When Anne Wortham entered Tuskegee Institute in 1959 to study social studies and secondary education, the civil-rights black-consciousness movement was just taking form. Martin Luther King was emerging as a leader, and all around Wortham there was the view that international humanism would solve all the world's problems and that because blacks were victims, they were morally superior to whites. But Anne Wortham turned out to be an individualist.
In 1962, she went to Ethiopia with Operation Crossroads Africa, on which the Peace Corps had been modeled. "I had culture shock encountering the extraordinary human misery," she says, "the almost disorienting openness of poverty and disease—it was like going back in time." The next year, she went as a Peace Corps teacher to Tanganyika (now part of Tanzania), partly to help in her planned graduate study. "Things began to change for me then," she says.
Wortham was beginning to have a problem with the incipient civil-rights movement, centered around its anti-white sentiment—its indictment of the white race and its embracing of all blacks. "I was also catching on to white liberals and their paternalistic world view," she recalls.
She also began to learn about Third World politics. Western intellectuals proclaimed that the Third World was morally superior to the West. Wortham says, "I was supposed to be an authority on being repressed, but I didn't know what to tell white liberals who treated me as a black instead of as Anne Wortham. It was complicated even further, because I needed their approval to make it. That's when I realized these guys really wanted me to do the jig."
In 1964, some friends handed Wortham a copy of a Playboy interview with novelist-philosopher Ayn Rand. She was not much impressed, but a few months later, while shopping for curios in Kampala, Uganda, she ran across Rand's novel Atlas Shrugged and bought it. Again, she was not overwhelmed, but she was interested in Rand's individualist philosophy. A few months later, she read another of Rand's major novels, The Fountainhead. The experience changed her. "I finally could justify my misgivings about the demands and expectations coming from civil-rights and peace-movement colleagues. I knew my responses were not idiosyncratic—it wasn't just that Anne was weird. I got to Africa and met myself, in an objective sense."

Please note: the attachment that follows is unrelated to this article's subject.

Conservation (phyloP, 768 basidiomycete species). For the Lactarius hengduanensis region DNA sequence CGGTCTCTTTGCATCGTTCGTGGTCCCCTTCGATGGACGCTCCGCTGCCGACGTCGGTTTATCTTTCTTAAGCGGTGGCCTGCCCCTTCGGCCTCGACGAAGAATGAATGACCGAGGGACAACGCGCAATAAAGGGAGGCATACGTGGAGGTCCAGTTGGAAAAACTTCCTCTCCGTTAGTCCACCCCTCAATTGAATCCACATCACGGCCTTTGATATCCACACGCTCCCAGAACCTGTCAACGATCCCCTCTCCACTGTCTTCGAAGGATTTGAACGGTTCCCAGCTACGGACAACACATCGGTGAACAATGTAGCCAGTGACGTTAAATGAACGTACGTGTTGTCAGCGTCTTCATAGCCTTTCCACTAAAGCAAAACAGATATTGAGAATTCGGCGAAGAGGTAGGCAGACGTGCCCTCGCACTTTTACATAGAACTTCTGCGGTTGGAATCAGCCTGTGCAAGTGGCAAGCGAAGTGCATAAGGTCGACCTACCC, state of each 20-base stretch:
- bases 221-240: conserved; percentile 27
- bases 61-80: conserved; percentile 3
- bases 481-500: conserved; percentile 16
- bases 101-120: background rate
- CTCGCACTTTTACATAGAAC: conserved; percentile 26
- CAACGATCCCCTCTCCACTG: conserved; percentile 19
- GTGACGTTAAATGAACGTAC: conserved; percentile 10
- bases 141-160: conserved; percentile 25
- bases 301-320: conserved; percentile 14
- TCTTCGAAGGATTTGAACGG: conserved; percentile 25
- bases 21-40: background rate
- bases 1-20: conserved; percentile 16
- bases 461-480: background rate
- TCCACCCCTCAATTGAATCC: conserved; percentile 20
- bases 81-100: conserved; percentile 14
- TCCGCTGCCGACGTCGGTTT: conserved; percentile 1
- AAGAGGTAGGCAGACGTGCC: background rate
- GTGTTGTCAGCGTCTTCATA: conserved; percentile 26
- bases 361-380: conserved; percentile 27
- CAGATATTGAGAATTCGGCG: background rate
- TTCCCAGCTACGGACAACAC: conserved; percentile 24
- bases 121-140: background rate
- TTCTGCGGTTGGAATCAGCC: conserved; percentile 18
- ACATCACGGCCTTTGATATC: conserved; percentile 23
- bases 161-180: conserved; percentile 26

She began a study of individualist philosophers and economists. Her father shipped her some basic works on capitalism, and she pored over them. Her relationships with Peace Corps friends turned bad, and she asked to be sent home.
In 1965, she returned to the United States, ready to write her position on the civil-rights movement. She tried to get a job at the Ayn Rand–allied Nathaniel Branden Institute. When that didn't come through, she went to Esquire as an editorial researcher, the first black to work at the magazine. While there, she wrote for the liberty-minded Freeman and became a vocal critic of the civil-rights movement.
In 1967, Wortham went to work at NBC as a research assistant for Chet Huntley. She had decided not to go to graduate school in international relations, because she "wasn't ready to run around apologizing for America." She also wanted to put it on record that not all blacks think alike. But her experience at NBC convinced her that she "didn't have a chance in hell" of writing from her perspective at such a place.
She would work for a while at ABC and the Ford Foundation before beginning in 1974 to write "the book"—The Other Side of Racism: A Philosophical Study of Black Race Consciousness. When it was published by Ohio State University Press in 1981, noted critic John Chamberlain called it Wortham's declaration of independence. She did most of the writing in her leisure time, while working as research librarian at King Features Syndicate.
After writing the book, Wortham decided that she didn't want to keep saying the same things over and over, "screaming and yelling from the outside"—that is, as someone without the "proper" credentials. So she decided to pay the dues to gain legitimacy and finally went to graduate school, at Boston College, where she received her doctorate in sociology in 1982.
Wortham is now at the prestigious Kennedy School of Government at Harvard University, teaching ethnicity and public policy and political sociology. Now that she has acquired respectability, Wortham says it can still be discouraging, always answering questions about her experience as a black. She recognizes a desire, among some people, to have their doubts about civil-rights policies legitimized by blacks' criticisms of those policies.
Individualist whites, says Wortham, often place unrealistic demands on individualist blacks. "They want us to take the beachhead, for us to be called the Toms and the sell-outs," she says. "They hope that the movement will gain some ground—but who will take the abuse? You are controversial as a black individualist—a walking 'no' sign. There is a daily battering by blacks who disagree with your visibility. By most standards, I'm not supposed to exist. I don't know what the toll is, but I do know that you tend to guard your privacy—so you go home and listen to music. You know you'll catch enough hell when you release your next bombshell."
Patrick Cox is public affairs director of the Pacific Institute in San Francisco and a frequent guest columnist for USA Today.
This article originally appeared in print under the headline "Spotlight: "I'm Not Supposed to Exist"".